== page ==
Among the 54,000 people taking part in the Great North Run are two very different runners, raising awareness of their chosen charities.
Crowds turned out in the rain on Teesside to welcome home gold medallist Kat Copeland.
Team GB's record medal haul is already encouraging people in the North East to take up new sports, but the real test of legacy comes later.
Durham's Olympic rower Jessica Eddie posed for a 'selfie' with the gold medallist Heather Stanning, who's back in training after a tour of Afghanistan in her day job with the British Army.
Selfie - a photo taken oneself - has been named Word of the Year 2013 by the Oxford Dictionaries.
Paul Cook, Tynemouth Sailing Club.
Poppy Fenwick, 16, started sailing three years ago. She will be one of the teenagers who will benefit from new facilities at Tynemouth Sailing Club.
Paul Cook from Tynemouth Sailing Club says £50,000 of Olympic legacy funding will improve facilities and help young people reach their potential.
Elena Hall has just completed a taster course in sailing after moving to Whitley Bay from Romania. She's encouraging others to try the sport.
One of the region's sailing clubs will receive £50,000 of Olympic legacy funding.
Tynemouth sailing club is one of 1300 sports projects in England that have been given money to improve facilities.
The projects will receive the funding through the National Lottery's _"Inspired Facilities" _which is part of its Olympic and Paralympic legacy programme.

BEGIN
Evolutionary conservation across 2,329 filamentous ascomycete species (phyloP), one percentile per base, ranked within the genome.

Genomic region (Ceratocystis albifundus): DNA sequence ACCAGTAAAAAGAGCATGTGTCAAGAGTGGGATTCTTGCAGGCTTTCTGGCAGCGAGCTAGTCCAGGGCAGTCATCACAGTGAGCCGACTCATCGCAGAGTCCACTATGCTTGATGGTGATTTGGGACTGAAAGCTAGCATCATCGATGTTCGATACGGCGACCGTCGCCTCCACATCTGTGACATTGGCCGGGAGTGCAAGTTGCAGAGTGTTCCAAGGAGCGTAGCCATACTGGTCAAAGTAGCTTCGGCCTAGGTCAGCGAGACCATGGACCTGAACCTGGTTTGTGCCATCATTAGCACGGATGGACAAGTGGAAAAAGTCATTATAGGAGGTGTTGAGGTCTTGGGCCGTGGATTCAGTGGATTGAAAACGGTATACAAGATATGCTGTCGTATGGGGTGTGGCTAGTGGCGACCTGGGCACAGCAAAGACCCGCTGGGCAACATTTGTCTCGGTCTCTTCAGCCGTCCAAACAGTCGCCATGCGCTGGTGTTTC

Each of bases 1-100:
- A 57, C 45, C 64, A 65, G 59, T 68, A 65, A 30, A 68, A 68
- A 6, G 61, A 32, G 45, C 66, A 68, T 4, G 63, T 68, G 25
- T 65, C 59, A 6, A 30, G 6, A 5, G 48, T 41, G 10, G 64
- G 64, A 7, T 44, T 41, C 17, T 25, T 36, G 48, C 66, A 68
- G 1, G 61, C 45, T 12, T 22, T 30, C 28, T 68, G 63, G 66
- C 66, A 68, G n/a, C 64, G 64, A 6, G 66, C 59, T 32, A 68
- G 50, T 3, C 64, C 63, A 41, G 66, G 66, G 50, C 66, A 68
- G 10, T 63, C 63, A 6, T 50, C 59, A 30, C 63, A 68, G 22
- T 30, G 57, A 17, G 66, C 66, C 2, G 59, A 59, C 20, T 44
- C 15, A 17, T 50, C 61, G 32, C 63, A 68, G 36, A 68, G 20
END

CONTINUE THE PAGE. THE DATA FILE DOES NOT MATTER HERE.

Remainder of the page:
The double Olympic gold medallist Mo Farah is arriving in the North East.
He's competing in the two-mile race in an athletics event on the Gateshead Quayside tomorrow and then he's one of the official starters of the Great North Run on Sunday.
Olympic long jump gold medalist Greg Rutherford was on Tyneside today (Tuesday) to train young athletes on a pop-up running track which was laid in a busy shopping mall.
He will also be competing in the Great North City Games on the Quayside next month where the British will take on the USA.
The London Olympics saw Team GB achieve its best medals haul in over a century. Much of that success has been put down to athletes getting started from a very early age.
So after two sisters from Haltwhistle in Northumberland achieved some remarkable success, they are raising high hopes for future Olympics Games. Richard Wilson reports.